Investing lessons from the Great Recession

The economy is still struggling. Still, now seems like a good time to look back over the past 5 years and ask what the investing lessons are for the 401(k) generation. Here's my take in a Kiplinger story: 

We've all heard and read suggestions that the market's message has been to toss aside traditional rules of investing and embrace a different set of insights, such as the demise of diversification and the triumph of market timing. However, what's striking with a five-year time horizon is how well the old rules for managing money hold up. We forget that these insights were forged during scary times, such as the Great Depression of the 1930s and the Great Inflation of the 1970s.  

"The basic principles haven't changed," says Peng Chen, president of Morningstar's global investment management division. But he adds: "They do need some fine-tuning."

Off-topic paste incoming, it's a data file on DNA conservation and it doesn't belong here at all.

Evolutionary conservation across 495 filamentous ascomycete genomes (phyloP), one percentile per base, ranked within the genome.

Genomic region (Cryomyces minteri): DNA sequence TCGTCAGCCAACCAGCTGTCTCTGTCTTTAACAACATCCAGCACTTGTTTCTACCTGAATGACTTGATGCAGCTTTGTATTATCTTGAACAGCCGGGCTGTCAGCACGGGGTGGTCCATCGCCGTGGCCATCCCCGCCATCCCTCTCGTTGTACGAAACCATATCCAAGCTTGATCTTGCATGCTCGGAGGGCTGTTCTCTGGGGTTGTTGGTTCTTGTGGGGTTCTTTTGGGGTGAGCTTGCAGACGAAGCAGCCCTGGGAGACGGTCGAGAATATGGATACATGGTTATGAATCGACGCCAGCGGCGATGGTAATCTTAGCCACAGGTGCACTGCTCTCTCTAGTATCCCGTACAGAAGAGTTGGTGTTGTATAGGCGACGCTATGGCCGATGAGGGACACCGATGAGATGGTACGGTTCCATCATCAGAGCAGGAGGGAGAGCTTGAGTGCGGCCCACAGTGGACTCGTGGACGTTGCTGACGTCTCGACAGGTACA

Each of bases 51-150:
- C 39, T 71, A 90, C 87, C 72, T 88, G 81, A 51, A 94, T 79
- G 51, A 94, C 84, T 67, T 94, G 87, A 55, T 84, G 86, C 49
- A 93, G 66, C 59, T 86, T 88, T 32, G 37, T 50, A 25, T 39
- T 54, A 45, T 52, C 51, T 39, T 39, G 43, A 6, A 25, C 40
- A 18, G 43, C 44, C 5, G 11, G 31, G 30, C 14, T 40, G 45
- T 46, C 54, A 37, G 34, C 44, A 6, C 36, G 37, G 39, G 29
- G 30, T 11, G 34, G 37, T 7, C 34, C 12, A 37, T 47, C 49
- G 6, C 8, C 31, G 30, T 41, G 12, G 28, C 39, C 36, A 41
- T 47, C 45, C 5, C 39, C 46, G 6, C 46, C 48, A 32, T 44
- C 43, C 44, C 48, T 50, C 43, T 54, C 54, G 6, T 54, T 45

What are those basic principles? Stocks are risky. Diversification pays (although the approach needs some fine-tuning). Dollar-cost averaging, periodically rebalancing your portfolio, and taking your age into account are all fundamentally sound ideas. 

About the author

Chris Farrell is the economics editor of Marketplace Money.

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